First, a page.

Trump lets an 11-year-old boy mow the White House lawn

Trump Lawn Mowing Boy
Frank Giaccio, 11, of Falls Church, Va., is accompanied by President Trump as he mows the lawn of the White House Rose Garden on Friday. Frank's father, Greg Giaccio, is at right. Frank, who wrote the president requesting to mow the lawn at the White House, was so focused on the job at hand that he didn't notice the president until he was right next to him.

On Aug. 2, as reporters lobbed questions about sanctions on Russia following its meddling in the 2016 election, White House press secretary Sarah Huckabee Sanders took the time to read a letter to President Donald Trump from Frank Giaccio, a then-10-year-old from Falls Church, Virginia. Frank, a young entrepreneur, had a pitch for the dealmaker-in-chief: He wanted to mow the White House lawn.

“Even though I’m only 10, I’d like to show the nation what young people like me are ready for,” Sanders read. “I admire your background in business, and I’ve started my own.”

On Friday, the 6th-grader, now 11, got his wish: As Trump looked on, Giaccio donned safety goggles and gardening gloves – then took one item off the White House landscapers’ to-do list.

“That’s the real future of the country right there – we’re lucky,” the president said. “Maybe he’ll be president someday.”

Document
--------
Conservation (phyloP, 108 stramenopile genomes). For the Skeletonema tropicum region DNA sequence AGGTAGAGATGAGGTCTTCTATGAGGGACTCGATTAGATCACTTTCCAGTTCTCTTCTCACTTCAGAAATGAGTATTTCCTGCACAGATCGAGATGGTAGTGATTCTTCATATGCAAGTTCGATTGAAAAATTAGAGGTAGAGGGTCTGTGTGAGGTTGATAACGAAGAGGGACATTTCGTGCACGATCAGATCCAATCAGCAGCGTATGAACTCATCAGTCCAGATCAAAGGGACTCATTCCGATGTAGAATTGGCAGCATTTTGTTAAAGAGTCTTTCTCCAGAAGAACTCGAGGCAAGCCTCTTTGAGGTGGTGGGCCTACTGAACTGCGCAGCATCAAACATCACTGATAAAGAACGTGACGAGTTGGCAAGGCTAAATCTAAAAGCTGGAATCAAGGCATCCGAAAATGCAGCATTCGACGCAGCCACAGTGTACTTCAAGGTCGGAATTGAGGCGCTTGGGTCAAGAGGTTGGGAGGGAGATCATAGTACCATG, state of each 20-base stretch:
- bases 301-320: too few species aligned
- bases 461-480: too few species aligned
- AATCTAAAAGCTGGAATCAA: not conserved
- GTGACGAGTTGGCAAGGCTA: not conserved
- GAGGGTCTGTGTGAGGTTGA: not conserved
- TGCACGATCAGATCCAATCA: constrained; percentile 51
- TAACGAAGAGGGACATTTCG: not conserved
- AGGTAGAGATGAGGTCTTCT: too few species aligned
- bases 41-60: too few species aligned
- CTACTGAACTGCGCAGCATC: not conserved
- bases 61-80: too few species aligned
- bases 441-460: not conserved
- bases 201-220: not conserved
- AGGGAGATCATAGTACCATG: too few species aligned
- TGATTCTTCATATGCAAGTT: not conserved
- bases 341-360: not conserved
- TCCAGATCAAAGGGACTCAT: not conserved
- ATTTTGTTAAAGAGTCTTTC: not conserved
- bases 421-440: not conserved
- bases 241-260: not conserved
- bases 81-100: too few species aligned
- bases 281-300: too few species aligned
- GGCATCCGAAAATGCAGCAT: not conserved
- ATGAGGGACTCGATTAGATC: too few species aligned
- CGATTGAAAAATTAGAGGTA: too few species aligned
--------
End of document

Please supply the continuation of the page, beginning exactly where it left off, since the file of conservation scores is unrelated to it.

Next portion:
Greg Giaccio, Frank’s father, said his son wasn’t immediately available to comment Friday because he was awaiting a tour of the White House. But after Frank started a lawn-mowing business, Giaccio said, it just made sense to reach out to high-profile customers.

“You have this image that [presidents] are intimately involved with everything,” Giaccio said. “He started a business – obviously, Trump is in the news all the time. He said, ‘Maybe I’ll write him.'”

Giaccio, who works for the U.S. Office of Special Counsel – an agency with oversight over federal employees, not to be confused with Robert Mueller’s investigation into possible Russian interference with the 2016 election – declined to say who he had supported in the 2016 election, citing the Hatch Act. But he said that Frank, the oldest of four children, began supporting Trump early in the Republican primary debates.

Frank isn’t the only letter-writer in the family. “One of my younger kids wants to write NASA to get a trip to the moon,” Giaccio said.

Frank had previously written to President Barack Obama, Giaccio added, but only got a form letter in response.